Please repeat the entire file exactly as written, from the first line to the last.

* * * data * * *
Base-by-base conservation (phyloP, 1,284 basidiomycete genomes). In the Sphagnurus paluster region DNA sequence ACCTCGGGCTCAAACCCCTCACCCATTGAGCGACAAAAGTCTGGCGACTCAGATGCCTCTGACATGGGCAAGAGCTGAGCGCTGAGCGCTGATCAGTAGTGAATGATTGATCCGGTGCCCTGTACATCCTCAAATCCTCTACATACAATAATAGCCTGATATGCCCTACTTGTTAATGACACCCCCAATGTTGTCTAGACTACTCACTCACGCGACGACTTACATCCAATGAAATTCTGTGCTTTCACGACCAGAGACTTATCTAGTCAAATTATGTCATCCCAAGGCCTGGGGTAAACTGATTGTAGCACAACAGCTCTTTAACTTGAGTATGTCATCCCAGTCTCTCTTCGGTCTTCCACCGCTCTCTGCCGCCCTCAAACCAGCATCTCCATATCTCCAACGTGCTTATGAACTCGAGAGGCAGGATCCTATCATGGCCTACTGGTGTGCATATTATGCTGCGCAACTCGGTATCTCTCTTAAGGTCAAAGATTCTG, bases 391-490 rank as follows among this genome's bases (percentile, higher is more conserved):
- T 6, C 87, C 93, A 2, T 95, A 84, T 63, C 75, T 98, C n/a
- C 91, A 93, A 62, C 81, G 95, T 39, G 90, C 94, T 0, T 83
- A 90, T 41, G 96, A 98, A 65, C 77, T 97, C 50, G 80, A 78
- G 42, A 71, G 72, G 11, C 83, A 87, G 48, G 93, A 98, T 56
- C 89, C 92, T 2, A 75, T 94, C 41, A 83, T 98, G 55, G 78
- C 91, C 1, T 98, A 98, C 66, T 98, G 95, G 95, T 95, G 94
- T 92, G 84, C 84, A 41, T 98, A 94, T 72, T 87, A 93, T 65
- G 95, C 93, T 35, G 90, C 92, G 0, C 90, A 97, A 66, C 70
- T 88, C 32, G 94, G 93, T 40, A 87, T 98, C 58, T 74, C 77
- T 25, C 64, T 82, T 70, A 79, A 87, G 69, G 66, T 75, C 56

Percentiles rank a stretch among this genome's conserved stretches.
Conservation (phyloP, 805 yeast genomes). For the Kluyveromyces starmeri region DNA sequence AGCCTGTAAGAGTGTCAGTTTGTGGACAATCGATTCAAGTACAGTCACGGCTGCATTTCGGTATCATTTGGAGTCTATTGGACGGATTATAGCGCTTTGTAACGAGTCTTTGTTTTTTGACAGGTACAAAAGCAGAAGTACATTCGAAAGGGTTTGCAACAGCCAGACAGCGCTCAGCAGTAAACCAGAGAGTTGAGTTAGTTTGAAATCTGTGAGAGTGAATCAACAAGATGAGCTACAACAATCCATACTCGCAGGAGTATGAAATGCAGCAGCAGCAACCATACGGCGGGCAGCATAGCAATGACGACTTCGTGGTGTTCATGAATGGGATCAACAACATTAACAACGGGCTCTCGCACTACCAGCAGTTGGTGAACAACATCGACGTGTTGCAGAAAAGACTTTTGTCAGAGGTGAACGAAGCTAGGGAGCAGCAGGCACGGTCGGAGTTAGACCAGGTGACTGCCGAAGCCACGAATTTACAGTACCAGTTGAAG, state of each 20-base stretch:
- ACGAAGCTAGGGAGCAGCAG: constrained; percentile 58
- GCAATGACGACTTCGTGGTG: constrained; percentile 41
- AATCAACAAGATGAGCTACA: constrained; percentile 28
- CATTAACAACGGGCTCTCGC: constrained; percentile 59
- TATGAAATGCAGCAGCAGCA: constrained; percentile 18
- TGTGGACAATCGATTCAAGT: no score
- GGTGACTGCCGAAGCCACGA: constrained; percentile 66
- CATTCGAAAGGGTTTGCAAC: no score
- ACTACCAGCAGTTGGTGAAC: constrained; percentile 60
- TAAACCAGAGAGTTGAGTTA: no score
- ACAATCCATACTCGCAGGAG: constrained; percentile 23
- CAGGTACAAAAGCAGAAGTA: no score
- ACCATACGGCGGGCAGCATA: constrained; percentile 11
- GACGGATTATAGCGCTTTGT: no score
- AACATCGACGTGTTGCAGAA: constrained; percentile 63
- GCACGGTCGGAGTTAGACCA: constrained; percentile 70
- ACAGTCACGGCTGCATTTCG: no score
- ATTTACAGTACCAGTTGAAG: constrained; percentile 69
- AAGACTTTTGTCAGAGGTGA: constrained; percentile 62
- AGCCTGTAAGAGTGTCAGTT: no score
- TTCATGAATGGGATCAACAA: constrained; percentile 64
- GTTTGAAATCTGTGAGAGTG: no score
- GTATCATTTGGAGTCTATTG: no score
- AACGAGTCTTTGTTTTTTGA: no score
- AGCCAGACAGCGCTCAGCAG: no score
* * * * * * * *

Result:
Base-by-base conservation (phyloP, 1,284 basidiomycete genomes). In the Sphagnurus paluster region DNA sequence ACCTCGGGCTCAAACCCCTCACCCATTGAGCGACAAAAGTCTGGCGACTCAGATGCCTCTGACATGGGCAAGAGCTGAGCGCTGAGCGCTGATCAGTAGTGAATGATTGATCCGGTGCCCTGTACATCCTCAAATCCTCTACATACAATAATAGCCTGATATGCCCTACTTGTTAATGACACCCCCAATGTTGTCTAGACTACTCACTCACGCGACGACTTACATCCAATGAAATTCTGTGCTTTCACGACCAGAGACTTATCTAGTCAAATTATGTCATCCCAAGGCCTGGGGTAAACTGATTGTAGCACAACAGCTCTTTAACTTGAGTATGTCATCCCAGTCTCTCTTCGGTCTTCCACCGCTCTCTGCCGCCCTCAAACCAGCATCTCCATATCTCCAACGTGCTTATGAACTCGAGAGGCAGGATCCTATCATGGCCTACTGGTGTGCATATTATGCTGCGCAACTCGGTATCTCTCTTAAGGTCAAAGATTCTG, bases 391-490 rank as follows among this genome's bases (percentile, higher is more conserved):
- T 6, C 87, C 93, A 2, T 95, A 84, T 63, C 75, T 98, C n/a
- C 91, A 93, A 62, C 81, G 95, T 39, G 90, C 94, T 0, T 83
- A 90, T 41, G 96, A 98, A 65, C 77, T 97, C 50, G 80, A 78
- G 42, A 71, G 72, G 11, C 83, A 87, G 48, G 93, A 98, T 56
- C 89, C 92, T 2, A 75, T 94, C 41, A 83, T 98, G 55, G 78
- C 91, C 1, T 98, A 98, C 66, T 98, G 95, G 95, T 95, G 94
- T 92, G 84, C 84, A 41, T 98, A 94, T 72, T 87, A 93, T 65
- G 95, C 93, T 35, G 90, C 92, G 0, C 90, A 97, A 66, C 70
- T 88, C 32, G 94, G 93, T 40, A 87, T 98, C 58, T 74, C 77
- T 25, C 64, T 82, T 70, A 79, A 87, G 69, G 66, T 75, C 56

Percentiles rank a stretch among this genome's conserved stretches.
Conservation (phyloP, 805 yeast genomes). For the Kluyveromyces starmeri region DNA sequence AGCCTGTAAGAGTGTCAGTTTGTGGACAATCGATTCAAGTACAGTCACGGCTGCATTTCGGTATCATTTGGAGTCTATTGGACGGATTATAGCGCTTTGTAACGAGTCTTTGTTTTTTGACAGGTACAAAAGCAGAAGTACATTCGAAAGGGTTTGCAACAGCCAGACAGCGCTCAGCAGTAAACCAGAGAGTTGAGTTAGTTTGAAATCTGTGAGAGTGAATCAACAAGATGAGCTACAACAATCCATACTCGCAGGAGTATGAAATGCAGCAGCAGCAACCATACGGCGGGCAGCATAGCAATGACGACTTCGTGGTGTTCATGAATGGGATCAACAACATTAACAACGGGCTCTCGCACTACCAGCAGTTGGTGAACAACATCGACGTGTTGCAGAAAAGACTTTTGTCAGAGGTGAACGAAGCTAGGGAGCAGCAGGCACGGTCGGAGTTAGACCAGGTGACTGCCGAAGCCACGAATTTACAGTACCAGTTGAAG, state of each 20-base stretch:
- ACGAAGCTAGGGAGCAGCAG: constrained; percentile 58
- GCAATGACGACTTCGTGGTG: constrained; percentile 41
- AATCAACAAGATGAGCTACA: constrained; percentile 28
- CATTAACAACGGGCTCTCGC: constrained; percentile 59
- TATGAAATGCAGCAGCAGCA: constrained; percentile 18
- TGTGGACAATCGATTCAAGT: no score
- GGTGACTGCCGAAGCCACGA: constrained; percentile 66
- CATTCGAAAGGGTTTGCAAC: no score
- ACTACCAGCAGTTGGTGAAC: constrained; percentile 60
- TAAACCAGAGAGTTGAGTTA: no score
- ACAATCCATACTCGCAGGAG: constrained; percentile 23
- CAGGTACAAAAGCAGAAGTA: no score
- ACCATACGGCGGGCAGCATA: constrained; percentile 11
- GACGGATTATAGCGCTTTGT: no score
- AACATCGACGTGTTGCAGAA: constrained; percentile 63
- GCACGGTCGGAGTTAGACCA: constrained; percentile 70
- ACAGTCACGGCTGCATTTCG: no score
- ATTTACAGTACCAGTTGAAG: constrained; percentile 69
- AAGACTTTTGTCAGAGGTGA: constrained; percentile 62
- AGCCTGTAAGAGTGTCAGTT: no score
- TTCATGAATGGGATCAACAA: constrained; percentile 64
- GTTTGAAATCTGTGAGAGTG: no score
- GTATCATTTGGAGTCTATTG: no score
- AACGAGTCTTTGTTTTTTGA: no score
- AGCCAGACAGCGCTCAGCAG: no score